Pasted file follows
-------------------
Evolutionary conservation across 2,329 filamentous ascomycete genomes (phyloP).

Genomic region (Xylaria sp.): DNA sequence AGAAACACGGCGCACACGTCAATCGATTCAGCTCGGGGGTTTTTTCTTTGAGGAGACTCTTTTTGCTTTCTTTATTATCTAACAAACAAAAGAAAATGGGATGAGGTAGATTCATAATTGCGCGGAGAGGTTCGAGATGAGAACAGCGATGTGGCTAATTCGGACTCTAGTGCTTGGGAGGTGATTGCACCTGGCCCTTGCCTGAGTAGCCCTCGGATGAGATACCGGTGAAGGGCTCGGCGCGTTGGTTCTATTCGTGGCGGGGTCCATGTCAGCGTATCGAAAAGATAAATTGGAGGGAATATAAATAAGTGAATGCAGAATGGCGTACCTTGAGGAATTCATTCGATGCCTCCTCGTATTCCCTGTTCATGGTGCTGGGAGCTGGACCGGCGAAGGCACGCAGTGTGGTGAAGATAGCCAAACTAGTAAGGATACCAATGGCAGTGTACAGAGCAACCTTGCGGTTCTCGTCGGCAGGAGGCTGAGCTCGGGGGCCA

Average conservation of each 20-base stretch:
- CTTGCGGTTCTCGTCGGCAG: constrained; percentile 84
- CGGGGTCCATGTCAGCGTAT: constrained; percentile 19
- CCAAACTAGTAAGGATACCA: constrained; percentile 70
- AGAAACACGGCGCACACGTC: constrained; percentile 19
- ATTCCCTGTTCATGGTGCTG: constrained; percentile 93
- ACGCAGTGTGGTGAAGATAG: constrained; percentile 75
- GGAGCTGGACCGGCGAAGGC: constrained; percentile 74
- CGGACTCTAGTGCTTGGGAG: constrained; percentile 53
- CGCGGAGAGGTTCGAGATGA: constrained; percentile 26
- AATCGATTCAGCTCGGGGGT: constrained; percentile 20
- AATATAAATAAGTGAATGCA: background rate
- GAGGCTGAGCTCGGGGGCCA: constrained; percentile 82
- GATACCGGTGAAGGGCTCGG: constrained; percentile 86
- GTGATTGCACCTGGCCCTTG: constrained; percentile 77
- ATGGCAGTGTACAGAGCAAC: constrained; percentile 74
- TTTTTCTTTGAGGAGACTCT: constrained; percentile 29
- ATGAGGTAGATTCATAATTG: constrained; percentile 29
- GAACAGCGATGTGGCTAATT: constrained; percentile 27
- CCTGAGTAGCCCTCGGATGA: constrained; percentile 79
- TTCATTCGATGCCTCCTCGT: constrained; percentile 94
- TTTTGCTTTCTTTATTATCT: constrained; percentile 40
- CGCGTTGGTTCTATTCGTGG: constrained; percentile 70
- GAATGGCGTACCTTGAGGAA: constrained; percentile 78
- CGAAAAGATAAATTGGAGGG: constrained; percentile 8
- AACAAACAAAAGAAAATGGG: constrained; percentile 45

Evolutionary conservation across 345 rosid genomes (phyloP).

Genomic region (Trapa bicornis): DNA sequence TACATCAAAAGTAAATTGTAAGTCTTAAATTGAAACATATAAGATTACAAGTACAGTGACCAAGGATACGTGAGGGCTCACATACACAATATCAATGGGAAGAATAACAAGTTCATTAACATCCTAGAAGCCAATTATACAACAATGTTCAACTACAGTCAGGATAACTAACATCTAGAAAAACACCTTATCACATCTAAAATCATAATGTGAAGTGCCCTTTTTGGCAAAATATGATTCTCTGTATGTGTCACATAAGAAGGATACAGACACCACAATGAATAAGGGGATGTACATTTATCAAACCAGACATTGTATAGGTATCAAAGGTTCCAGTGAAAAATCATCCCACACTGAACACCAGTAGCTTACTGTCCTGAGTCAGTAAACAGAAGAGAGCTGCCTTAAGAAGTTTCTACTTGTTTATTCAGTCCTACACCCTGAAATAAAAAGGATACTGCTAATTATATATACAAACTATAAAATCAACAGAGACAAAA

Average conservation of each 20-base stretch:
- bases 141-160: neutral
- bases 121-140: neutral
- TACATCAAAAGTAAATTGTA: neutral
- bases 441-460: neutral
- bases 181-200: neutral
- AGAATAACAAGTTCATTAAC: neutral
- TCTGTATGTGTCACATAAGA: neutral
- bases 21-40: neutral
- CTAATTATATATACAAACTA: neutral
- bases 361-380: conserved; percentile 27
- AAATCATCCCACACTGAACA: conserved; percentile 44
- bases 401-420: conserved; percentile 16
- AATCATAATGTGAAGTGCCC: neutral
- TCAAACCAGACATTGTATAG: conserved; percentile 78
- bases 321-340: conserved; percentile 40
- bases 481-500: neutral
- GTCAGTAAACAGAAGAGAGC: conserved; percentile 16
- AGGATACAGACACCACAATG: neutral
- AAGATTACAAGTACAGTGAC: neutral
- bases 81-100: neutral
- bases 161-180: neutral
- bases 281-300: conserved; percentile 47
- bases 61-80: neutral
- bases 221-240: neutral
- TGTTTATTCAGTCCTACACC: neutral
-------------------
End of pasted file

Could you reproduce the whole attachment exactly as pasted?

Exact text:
Evolutionary conservation across 2,329 filamentous ascomycete genomes (phyloP).

Genomic region (Xylaria sp.): DNA sequence AGAAACACGGCGCACACGTCAATCGATTCAGCTCGGGGGTTTTTTCTTTGAGGAGACTCTTTTTGCTTTCTTTATTATCTAACAAACAAAAGAAAATGGGATGAGGTAGATTCATAATTGCGCGGAGAGGTTCGAGATGAGAACAGCGATGTGGCTAATTCGGACTCTAGTGCTTGGGAGGTGATTGCACCTGGCCCTTGCCTGAGTAGCCCTCGGATGAGATACCGGTGAAGGGCTCGGCGCGTTGGTTCTATTCGTGGCGGGGTCCATGTCAGCGTATCGAAAAGATAAATTGGAGGGAATATAAATAAGTGAATGCAGAATGGCGTACCTTGAGGAATTCATTCGATGCCTCCTCGTATTCCCTGTTCATGGTGCTGGGAGCTGGACCGGCGAAGGCACGCAGTGTGGTGAAGATAGCCAAACTAGTAAGGATACCAATGGCAGTGTACAGAGCAACCTTGCGGTTCTCGTCGGCAGGAGGCTGAGCTCGGGGGCCA

Average conservation of each 20-base stretch:
- CTTGCGGTTCTCGTCGGCAG: constrained; percentile 84
- CGGGGTCCATGTCAGCGTAT: constrained; percentile 19
- CCAAACTAGTAAGGATACCA: constrained; percentile 70
- AGAAACACGGCGCACACGTC: constrained; percentile 19
- ATTCCCTGTTCATGGTGCTG: constrained; percentile 93
- ACGCAGTGTGGTGAAGATAG: constrained; percentile 75
- GGAGCTGGACCGGCGAAGGC: constrained; percentile 74
- CGGACTCTAGTGCTTGGGAG: constrained; percentile 53
- CGCGGAGAGGTTCGAGATGA: constrained; percentile 26
- AATCGATTCAGCTCGGGGGT: constrained; percentile 20
- AATATAAATAAGTGAATGCA: background rate
- GAGGCTGAGCTCGGGGGCCA: constrained; percentile 82
- GATACCGGTGAAGGGCTCGG: constrained; percentile 86
- GTGATTGCACCTGGCCCTTG: constrained; percentile 77
- ATGGCAGTGTACAGAGCAAC: constrained; percentile 74
- TTTTTCTTTGAGGAGACTCT: constrained; percentile 29
- ATGAGGTAGATTCATAATTG: constrained; percentile 29
- GAACAGCGATGTGGCTAATT: constrained; percentile 27
- CCTGAGTAGCCCTCGGATGA: constrained; percentile 79
- TTCATTCGATGCCTCCTCGT: constrained; percentile 94
- TTTTGCTTTCTTTATTATCT: constrained; percentile 40
- CGCGTTGGTTCTATTCGTGG: constrained; percentile 70
- GAATGGCGTACCTTGAGGAA: constrained; percentile 78
- CGAAAAGATAAATTGGAGGG: constrained; percentile 8
- AACAAACAAAAGAAAATGGG: constrained; percentile 45

Evolutionary conservation across 345 rosid genomes (phyloP).

Genomic region (Trapa bicornis): DNA sequence TACATCAAAAGTAAATTGTAAGTCTTAAATTGAAACATATAAGATTACAAGTACAGTGACCAAGGATACGTGAGGGCTCACATACACAATATCAATGGGAAGAATAACAAGTTCATTAACATCCTAGAAGCCAATTATACAACAATGTTCAACTACAGTCAGGATAACTAACATCTAGAAAAACACCTTATCACATCTAAAATCATAATGTGAAGTGCCCTTTTTGGCAAAATATGATTCTCTGTATGTGTCACATAAGAAGGATACAGACACCACAATGAATAAGGGGATGTACATTTATCAAACCAGACATTGTATAGGTATCAAAGGTTCCAGTGAAAAATCATCCCACACTGAACACCAGTAGCTTACTGTCCTGAGTCAGTAAACAGAAGAGAGCTGCCTTAAGAAGTTTCTACTTGTTTATTCAGTCCTACACCCTGAAATAAAAAGGATACTGCTAATTATATATACAAACTATAAAATCAACAGAGACAAAA

Average conservation of each 20-base stretch:
- bases 141-160: neutral
- bases 121-140: neutral
- TACATCAAAAGTAAATTGTA: neutral
- bases 441-460: neutral
- bases 181-200: neutral
- AGAATAACAAGTTCATTAAC: neutral
- TCTGTATGTGTCACATAAGA: neutral
- bases 21-40: neutral
- CTAATTATATATACAAACTA: neutral
- bases 361-380: conserved; percentile 27
- AAATCATCCCACACTGAACA: conserved; percentile 44
- bases 401-420: conserved; percentile 16
- AATCATAATGTGAAGTGCCC: neutral
- TCAAACCAGACATTGTATAG: conserved; percentile 78
- bases 321-340: conserved; percentile 40
- bases 481-500: neutral
- GTCAGTAAACAGAAGAGAGC: conserved; percentile 16
- AGGATACAGACACCACAATG: neutral
- AAGATTACAAGTACAGTGAC: neutral
- bases 81-100: neutral
- bases 161-180: neutral
- bases 281-300: conserved; percentile 47
- bases 61-80: neutral
- bases 221-240: neutral
- TGTTTATTCAGTCCTACACC: neutral